Dual HER2 Inhibition Plus Aromatase Inhibitor in Metastatic Breast Cancer

Key Points

  • The combination of lapatinib, trastuzumab, and an aromatase inhibitor was associated with improved progression-free survival vs trastuzumab plus an aromatase inhibitor.
  • The objective response rate was higher in the triple-combination group. 

The phase III ALTERNATIVE trial has shown progression-free survival benefit with the addition of lapatinib (Tykerb) to trastuzumab (Herceptin) and an aromatase inhibitor among postmenopausal women with HER2-positive, hormone receptor–positive metastatic breast cancer. These findings were reported in the Journal of Clinical Oncology by Johnston et al.

Study Details

In the open-label trial, 355 patients were enrolled from 112 sites in 29 countries by the data cutoff (March 2016) defined by the required number of progression-free survival events. Patients had received prior endocrine therapy and prior neoadjuvant or first-line trastuzumab plus chemotherapy. Patients were randomized 1:1:1 to receive lapatinib plus trastuzumab (n = 120), trastuzumab (n = 120), or lapatinib (n = 118), each with the investigator’s choice of aromatase inhibitor. Randomization was stratified by the aromatase inhibitor used (steroidal or nonsteroidal) and prior use of trastuzumab.

Lapatinib was given at 1,000 mg/d in the lapatinib-plus-trastuzumab group and at 1,500 mg/d in the lapatinib group. Trastuzumab was given at a loading dose of 8 mg/kg followed by maintenance at 6 mg/kg every 3 weeks in both the combination and trastuzumab groups. Investigator’s choice of aromatase inhibitor included letrozole at 2.5 mg/d, anastrozole at 1 mg/d, or exemestane at 25 mg/d.  The primary endpoint was investigator-assessed progression-free survival for the combination vs trastuzumab group in the intent-to-treat population; the analysis was performed when 137 events had occurred in the combination and trastuzumab groups.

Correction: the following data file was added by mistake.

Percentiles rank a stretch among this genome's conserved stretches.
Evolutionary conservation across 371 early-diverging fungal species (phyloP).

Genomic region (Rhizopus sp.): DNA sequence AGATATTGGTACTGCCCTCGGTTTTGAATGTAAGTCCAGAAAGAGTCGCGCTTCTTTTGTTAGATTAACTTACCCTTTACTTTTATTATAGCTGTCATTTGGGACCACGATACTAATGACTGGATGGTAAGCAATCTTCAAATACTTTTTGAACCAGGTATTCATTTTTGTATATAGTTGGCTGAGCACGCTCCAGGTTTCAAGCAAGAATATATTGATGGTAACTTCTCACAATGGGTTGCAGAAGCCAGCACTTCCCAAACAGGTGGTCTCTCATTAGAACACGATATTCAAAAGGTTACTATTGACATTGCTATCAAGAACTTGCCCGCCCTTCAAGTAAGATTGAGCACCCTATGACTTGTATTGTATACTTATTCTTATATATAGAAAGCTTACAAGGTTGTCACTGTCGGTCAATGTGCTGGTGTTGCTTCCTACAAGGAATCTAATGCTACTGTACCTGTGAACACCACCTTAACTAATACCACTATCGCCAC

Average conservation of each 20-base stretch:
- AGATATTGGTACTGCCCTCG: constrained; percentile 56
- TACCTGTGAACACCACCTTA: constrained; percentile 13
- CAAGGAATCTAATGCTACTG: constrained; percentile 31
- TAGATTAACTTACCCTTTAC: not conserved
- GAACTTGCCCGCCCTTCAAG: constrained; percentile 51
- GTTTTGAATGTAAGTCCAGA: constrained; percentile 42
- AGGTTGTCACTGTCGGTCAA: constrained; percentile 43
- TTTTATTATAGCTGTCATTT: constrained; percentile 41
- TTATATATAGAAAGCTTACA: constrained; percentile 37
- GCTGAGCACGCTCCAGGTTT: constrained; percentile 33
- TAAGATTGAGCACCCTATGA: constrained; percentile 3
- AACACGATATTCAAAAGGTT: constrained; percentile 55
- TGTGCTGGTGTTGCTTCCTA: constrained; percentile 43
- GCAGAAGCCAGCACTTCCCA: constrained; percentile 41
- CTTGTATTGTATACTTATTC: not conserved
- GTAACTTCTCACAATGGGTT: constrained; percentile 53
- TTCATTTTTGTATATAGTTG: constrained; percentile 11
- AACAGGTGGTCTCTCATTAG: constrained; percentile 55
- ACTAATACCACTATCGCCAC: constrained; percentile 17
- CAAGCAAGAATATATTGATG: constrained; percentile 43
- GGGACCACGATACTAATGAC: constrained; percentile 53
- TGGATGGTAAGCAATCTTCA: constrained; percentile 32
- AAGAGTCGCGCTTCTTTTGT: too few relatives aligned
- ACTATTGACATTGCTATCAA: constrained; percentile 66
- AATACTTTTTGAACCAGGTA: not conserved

Progression-Free Survival

Median progression-free survival was 11.0 months in the combination group vs 5.7 months in the trastuzumab group (hazard ratio [HR] = 0.62, P = .0064). A consistent benefit of combination treatment was observed across predefined subgroups. Median progression-free survival in the lapatinib group was 8.3 months (HR vs trastuzumab group = 0.71, P = .0361).

Overall response rates in the combination, trastuzumab, and lapatinib groups were 31.7%, 13.7%, and 18.6%, with median durations of response of 13.9, 8.3, and 11.1 months, respectively. Overall survival data were immature at the time of analysis; median overall survival was 46.0, 40.0, and 45.1 months in the 3 groups.

Adverse Events

The most common adverse events of any grade were diarrhea (69% in the combination group, 9% in the trastuzumab group, and 51% in the lapatinib group); rash (36%, 2%, and 28%); nausea (22%, 9%, and 22%); and paronychia (30%, 0%, and 15%). Grade 3 or 4 adverse events occurred in 34%, 22%, and 32% of patients; individual adverse events occurring in > 5% of patients were grade 3 diarrhea in 13% of the combination group and 6% of the lapatinib group. Serious adverse events occurred in 14%, 10%, and 17% of the respective groups. Adverse events led to study drug discontinuation in 3%, 6%, and 9%.

The investigators concluded, “Dual HER2 blockade with [lapatinib, trastuzumab, and aromatase inhibitor] showed superior [progression-free survival] benefit vs [trastuzumab and aromatase inhibitor] in patients with HER2-positive/[hormone receptor]–positive [metastatic breast cancer]. This combination offers an effective and safe chemotherapy-sparing alternative treatment regimen for this patient population.”

Original funding for the ALTERNATIVE study was provided by GlaxoSmithKline; as of March 2015, lapatinib is an asset of Novartis Pharmaceutical Corporation, the current sponsor of the study.

Stephen R.D. Johnston, PhD, of The Royal Marsden NHS Foundation Trust, is the corresponding author for the Journal of Clinical Oncology article.

The content in this post has not been reviewed by the American Society of Clinical Oncology, Inc. (ASCO®) and does not necessarily reflect the ideas and opinions of ASCO®.